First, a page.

Money is the biggest question and concern when you leave your stable home. Spain required that we show a monthly income of approximately $1600 or an equal amount in savings for our family of 4. I had to show 532,51€ for myself, 399,38€ for Jose, and 266,26€ for each child. That added up to a total of 1464,41€. I had to research the actual dollar amounts on the Spanish government pages because the Consulates don't like to be so transparent. I printed off the rules in Spanish and took them to the Consulate with me just in case. Since I knew what the rules were, I was not questioned when I gave my income verification. In our case, we showed a monthly income of $1700 in addition to $10,000 in a savings account. If you don't have a monthly income, you'd need to have the full amount to cover the length of your stay. This income can come from a variety of sources as long as you can document it. We plan to formally rent out our home the next time we move overseas as many countries require a higher level of income to qualify for a resident visa.

It was pretty easy to research an average rental cost for the area that we were moving to. University towns are used to students coming and going so there are tons of rentals available. We only rented an AirBnB for one week upon arrival as we planned to find a rental in person. We knew that we needed a piso with 3 bedrooms so that we could have a spare room for visitors or the girls could have their own room if they finally reached that point in their relationship. Pisos in the town of Salamanca averaged around 500-600€ while a piso in the neighboring town only 2 miles away averaged 300-400€/mo. Since I would be the only one commuting, I didn't mind taking a bus to class in exchange for saving a couple hundred euros a month. We decided to settle in Santa Marta de Tormes so that's where I rented the first week's lodging. There were For Rent signs everywhere so I had my husband call and he was shut down time after time. We finally gave up and used a real estate office. The first company showed us a piso that was stuck in the 60's and not officially registered as a rental so that was a no-go immediately. The next office showed us a piso overlooking the river and that was it. We signed a one year lease on a 3 bedroom piso for only 350€/mo. We moved in a week later. The town's population was 15,000 so we could walk everywhere we needed and it was the right fit for us.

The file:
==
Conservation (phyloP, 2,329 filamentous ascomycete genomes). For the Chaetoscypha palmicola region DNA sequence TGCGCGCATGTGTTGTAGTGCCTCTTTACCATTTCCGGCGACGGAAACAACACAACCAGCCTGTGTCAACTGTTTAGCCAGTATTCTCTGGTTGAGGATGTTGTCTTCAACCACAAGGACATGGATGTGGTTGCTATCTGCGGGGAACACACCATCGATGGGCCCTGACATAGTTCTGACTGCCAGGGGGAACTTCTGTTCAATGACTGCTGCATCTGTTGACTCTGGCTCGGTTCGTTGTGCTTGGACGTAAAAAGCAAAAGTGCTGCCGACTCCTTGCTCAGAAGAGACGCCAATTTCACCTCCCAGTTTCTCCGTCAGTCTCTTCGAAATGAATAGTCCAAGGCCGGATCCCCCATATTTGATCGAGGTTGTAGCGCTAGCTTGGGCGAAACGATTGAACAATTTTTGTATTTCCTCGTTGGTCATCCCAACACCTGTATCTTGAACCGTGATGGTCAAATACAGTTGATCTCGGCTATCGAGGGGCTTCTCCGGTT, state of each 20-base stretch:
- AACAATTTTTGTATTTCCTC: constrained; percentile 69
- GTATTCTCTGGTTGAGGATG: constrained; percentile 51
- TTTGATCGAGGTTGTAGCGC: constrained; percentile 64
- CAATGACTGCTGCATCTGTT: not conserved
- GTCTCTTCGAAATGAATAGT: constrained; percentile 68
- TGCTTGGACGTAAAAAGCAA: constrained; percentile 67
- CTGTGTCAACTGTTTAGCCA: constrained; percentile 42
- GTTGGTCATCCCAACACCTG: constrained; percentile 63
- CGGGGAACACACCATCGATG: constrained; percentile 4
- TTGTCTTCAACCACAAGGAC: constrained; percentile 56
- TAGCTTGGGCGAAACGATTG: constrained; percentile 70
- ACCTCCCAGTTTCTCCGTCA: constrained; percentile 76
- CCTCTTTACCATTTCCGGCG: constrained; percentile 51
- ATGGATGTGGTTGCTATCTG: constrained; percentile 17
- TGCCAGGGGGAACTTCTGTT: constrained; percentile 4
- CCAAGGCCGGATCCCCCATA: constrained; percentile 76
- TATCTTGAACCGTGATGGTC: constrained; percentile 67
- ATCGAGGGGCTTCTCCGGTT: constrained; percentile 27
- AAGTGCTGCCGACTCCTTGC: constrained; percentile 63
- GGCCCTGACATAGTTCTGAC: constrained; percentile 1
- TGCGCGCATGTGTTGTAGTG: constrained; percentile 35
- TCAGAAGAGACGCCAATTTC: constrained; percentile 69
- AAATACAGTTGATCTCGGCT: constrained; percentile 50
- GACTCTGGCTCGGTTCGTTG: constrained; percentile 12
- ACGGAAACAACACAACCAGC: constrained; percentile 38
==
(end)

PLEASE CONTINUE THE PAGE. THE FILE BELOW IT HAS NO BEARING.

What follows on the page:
We arrived in Spain ten days before the elementary school started so that we'd have a chance to find a home, get them registered, open up a bank account, and stock up the empty home. The visas that are issued by the Spanish Consulate are only valid for a short period of time. You have to obtain a lawful lease and register your family with the local town hall. We lucked out and got an amazing landlady who picked us up and took us all over to take care of everything. With all of our documents in hand, we were able to get registered in Spain and receive our long term residence cards in a month. This process is described in more detail here: Empadronamiento and the TIE.